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Cedric Stephens|Time for a SMART disaster risk management policy

The authorities have drafted a long-term strategy and set of policies to manage disasters that can affect the island. Minister of Local Government and Rural Development Desmond McKenzie tabled the 113-page Comprehensive Disaster Risk Management Policy and Strategy 2020-2040 Green Paper in the House of Representatives last Tuesday. Congratulations are in order. However, why was the start date for the implementation of the policy backdated to 2020 when it is being tabled in 2022? Alternatively, why wasn’t its end date not moved to 2042?

The paper states that, “The rationale for the development and promulgation of a comprehensive disaster risk management (DRM) policy is rooted in the Constitution, which calls for the right of all Jamaicans ‘to enjoy a healthy and productive environment free from the threat of injury…'” It is also said to be based on a recognition that “Jamaica has a high vulnerability to hazards, which result in significant negative impacts on the economy as well as social sectors, physical and social infrastructure, property, including housing stocks, ecosystems and other aspects of the natural environment and importantly, people and their well-being.”

This is a novel argument that I believe most local risk management professionals are unaware of. People and their well-being should have been listed as the first of the negative impacts of disasters, not physical property.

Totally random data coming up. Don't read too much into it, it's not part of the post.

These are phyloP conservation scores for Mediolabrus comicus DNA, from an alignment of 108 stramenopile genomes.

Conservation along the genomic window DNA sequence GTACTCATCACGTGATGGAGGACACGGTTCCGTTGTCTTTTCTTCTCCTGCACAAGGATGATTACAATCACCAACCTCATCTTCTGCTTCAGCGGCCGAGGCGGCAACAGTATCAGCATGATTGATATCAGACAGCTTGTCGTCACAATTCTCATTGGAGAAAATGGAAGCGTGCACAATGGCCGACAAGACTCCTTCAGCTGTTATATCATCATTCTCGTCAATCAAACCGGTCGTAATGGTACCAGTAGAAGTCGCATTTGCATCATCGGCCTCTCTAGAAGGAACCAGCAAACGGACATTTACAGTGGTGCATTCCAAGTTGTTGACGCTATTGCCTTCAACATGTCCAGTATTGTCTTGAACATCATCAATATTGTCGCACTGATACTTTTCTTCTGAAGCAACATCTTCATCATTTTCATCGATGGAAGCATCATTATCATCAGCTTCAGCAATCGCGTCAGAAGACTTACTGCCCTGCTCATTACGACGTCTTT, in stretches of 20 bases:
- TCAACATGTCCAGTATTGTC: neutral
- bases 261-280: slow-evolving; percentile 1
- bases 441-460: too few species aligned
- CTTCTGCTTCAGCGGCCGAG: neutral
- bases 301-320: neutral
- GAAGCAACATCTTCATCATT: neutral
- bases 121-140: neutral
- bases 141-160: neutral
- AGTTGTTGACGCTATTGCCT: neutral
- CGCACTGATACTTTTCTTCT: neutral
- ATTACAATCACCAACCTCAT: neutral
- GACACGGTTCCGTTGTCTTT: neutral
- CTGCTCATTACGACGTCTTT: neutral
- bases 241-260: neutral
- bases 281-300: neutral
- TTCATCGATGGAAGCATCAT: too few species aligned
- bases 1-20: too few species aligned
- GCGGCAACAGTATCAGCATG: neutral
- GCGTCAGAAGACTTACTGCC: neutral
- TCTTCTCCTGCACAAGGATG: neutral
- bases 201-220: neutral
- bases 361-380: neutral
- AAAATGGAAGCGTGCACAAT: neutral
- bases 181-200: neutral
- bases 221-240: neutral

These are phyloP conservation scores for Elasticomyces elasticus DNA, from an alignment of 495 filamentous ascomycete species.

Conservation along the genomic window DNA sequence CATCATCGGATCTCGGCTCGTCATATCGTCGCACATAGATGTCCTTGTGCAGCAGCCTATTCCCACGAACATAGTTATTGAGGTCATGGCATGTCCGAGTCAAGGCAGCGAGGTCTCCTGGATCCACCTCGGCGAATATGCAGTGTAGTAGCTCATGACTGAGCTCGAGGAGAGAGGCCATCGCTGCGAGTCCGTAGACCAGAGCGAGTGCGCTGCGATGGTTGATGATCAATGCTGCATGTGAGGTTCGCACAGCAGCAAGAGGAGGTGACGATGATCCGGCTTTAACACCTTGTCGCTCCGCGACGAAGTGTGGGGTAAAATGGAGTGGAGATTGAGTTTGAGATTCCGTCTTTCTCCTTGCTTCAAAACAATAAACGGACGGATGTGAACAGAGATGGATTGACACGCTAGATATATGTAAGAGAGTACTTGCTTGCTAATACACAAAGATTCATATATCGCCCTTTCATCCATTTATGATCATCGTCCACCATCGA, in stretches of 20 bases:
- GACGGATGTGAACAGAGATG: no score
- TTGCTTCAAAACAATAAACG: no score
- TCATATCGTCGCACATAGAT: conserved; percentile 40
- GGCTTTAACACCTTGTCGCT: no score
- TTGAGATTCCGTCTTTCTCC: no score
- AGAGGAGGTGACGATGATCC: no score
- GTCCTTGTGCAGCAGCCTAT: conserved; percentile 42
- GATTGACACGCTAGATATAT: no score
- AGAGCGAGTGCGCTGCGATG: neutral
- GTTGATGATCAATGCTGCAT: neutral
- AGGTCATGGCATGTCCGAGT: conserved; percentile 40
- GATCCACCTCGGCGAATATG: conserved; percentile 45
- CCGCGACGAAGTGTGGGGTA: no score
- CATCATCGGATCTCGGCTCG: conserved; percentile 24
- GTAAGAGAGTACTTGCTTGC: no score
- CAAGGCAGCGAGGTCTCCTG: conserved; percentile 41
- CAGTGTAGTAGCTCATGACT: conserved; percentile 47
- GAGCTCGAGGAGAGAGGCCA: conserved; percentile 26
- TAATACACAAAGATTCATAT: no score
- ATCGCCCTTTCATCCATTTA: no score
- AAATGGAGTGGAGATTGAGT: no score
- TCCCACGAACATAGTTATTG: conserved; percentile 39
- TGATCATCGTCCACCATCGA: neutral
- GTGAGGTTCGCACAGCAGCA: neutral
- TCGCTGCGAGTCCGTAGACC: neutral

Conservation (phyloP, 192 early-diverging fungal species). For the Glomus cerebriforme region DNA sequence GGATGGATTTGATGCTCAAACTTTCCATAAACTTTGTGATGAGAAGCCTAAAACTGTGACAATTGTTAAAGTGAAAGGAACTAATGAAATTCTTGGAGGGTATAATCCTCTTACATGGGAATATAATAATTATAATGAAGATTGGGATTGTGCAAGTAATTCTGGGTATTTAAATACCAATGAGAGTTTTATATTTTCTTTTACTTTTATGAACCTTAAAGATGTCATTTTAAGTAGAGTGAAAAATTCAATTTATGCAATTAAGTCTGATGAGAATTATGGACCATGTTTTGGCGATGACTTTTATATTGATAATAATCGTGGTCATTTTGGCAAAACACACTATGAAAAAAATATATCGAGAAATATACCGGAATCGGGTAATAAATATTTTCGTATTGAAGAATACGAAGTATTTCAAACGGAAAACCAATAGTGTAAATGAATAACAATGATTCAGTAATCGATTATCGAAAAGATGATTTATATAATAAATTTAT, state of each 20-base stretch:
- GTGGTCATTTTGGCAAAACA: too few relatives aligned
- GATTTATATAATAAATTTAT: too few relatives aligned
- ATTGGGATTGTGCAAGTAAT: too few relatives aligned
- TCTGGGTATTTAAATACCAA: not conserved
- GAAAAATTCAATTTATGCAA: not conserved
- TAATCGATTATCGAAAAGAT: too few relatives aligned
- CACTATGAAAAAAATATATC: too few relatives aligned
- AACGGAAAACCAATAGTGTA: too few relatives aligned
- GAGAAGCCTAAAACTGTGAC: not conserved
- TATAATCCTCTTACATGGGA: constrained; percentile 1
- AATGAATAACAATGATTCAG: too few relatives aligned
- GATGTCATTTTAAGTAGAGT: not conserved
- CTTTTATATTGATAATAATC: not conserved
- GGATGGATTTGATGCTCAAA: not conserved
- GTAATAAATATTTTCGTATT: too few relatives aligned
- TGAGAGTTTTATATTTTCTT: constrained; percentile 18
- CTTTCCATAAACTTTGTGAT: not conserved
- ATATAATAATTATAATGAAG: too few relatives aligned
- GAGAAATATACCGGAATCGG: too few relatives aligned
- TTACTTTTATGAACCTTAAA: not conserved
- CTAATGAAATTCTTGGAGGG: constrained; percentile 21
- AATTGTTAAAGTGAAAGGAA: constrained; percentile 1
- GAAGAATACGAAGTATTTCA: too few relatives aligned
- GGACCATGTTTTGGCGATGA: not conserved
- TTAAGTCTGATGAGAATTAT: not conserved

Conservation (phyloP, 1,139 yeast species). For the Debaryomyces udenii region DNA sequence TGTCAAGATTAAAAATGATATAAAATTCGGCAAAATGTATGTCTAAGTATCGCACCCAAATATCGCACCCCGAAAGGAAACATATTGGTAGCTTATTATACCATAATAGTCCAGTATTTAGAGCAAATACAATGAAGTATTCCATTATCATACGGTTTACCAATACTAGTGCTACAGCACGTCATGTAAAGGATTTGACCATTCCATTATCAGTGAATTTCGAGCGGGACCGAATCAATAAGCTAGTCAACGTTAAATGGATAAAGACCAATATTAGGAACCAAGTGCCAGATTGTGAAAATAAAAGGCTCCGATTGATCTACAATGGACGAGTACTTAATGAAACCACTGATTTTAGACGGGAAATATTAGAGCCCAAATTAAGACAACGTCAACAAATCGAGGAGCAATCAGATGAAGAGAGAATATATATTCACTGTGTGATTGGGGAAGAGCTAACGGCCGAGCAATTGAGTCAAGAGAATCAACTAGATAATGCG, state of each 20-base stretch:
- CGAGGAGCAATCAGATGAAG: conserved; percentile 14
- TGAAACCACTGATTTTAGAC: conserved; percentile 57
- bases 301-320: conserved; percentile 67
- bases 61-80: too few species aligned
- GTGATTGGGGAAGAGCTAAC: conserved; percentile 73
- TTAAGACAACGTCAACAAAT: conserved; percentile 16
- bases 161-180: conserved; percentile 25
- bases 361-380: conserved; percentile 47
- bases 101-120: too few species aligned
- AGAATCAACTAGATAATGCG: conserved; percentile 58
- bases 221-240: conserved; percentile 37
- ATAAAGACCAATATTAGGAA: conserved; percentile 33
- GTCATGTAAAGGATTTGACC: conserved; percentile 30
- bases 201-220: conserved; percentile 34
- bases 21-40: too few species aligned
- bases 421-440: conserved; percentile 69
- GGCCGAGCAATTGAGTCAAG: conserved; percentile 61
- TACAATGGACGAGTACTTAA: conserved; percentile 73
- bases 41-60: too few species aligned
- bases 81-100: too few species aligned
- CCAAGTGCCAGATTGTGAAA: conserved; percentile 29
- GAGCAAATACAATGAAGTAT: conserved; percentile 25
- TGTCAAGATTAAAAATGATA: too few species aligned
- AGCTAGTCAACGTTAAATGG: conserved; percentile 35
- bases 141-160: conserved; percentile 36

The CDRM policy has identified seven goals which should be accomplished during the two decades:

1. DRM is mainstreamed across all national policies and sectoral planning processes, including integrating disaster risk reduction (DRR) with climate change adaptation.

2. Mortality, economic, social, and environmental losses from disasters are reduced, creating resilient individuals, communities, and enterprises across Jamaica.

3. Jamaica has a modern and adaptive governance, institutional, legal, and regulatory framework for comprehensive disaster risk management that facilitates stakeholder involvement and engagement.

4. Jamaica has in place well-defined systems for risk identification and assessments and can anticipate future events, including new and emerging hazards.

5. Jamaica has a strong, innovative, and modern disaster preparedness system for effective recovery and response capacity.

6. Jamaica’s key industry structures embrace DRR and Climate Change Adaptation (CCA) as a means of advancing international competitiveness.

7. Jamaica has in place a well-defined framework for disaster risk financing to safeguard future development prospects.

The goals are vague and unspecific. They are unlike the policy goals that were agreed upon by bureaucrats of the International Monetary Fund and technocrats in the Bank of Jamaica and the Ministry of Finance & the Service under the Extended Fund Facility. The monitoring of performance was conducted by the Economic Policy Oversight Committee. First-year management students know that goals or objectives should meet the SMART Test. SMART is an acronym for Specific, Measurable, Achievable, Realistic, and Timely. Goals meet these criteria focus efforts and increase the chances of achieving the desired results. The seven CDRM policy goals do not meet these criteria.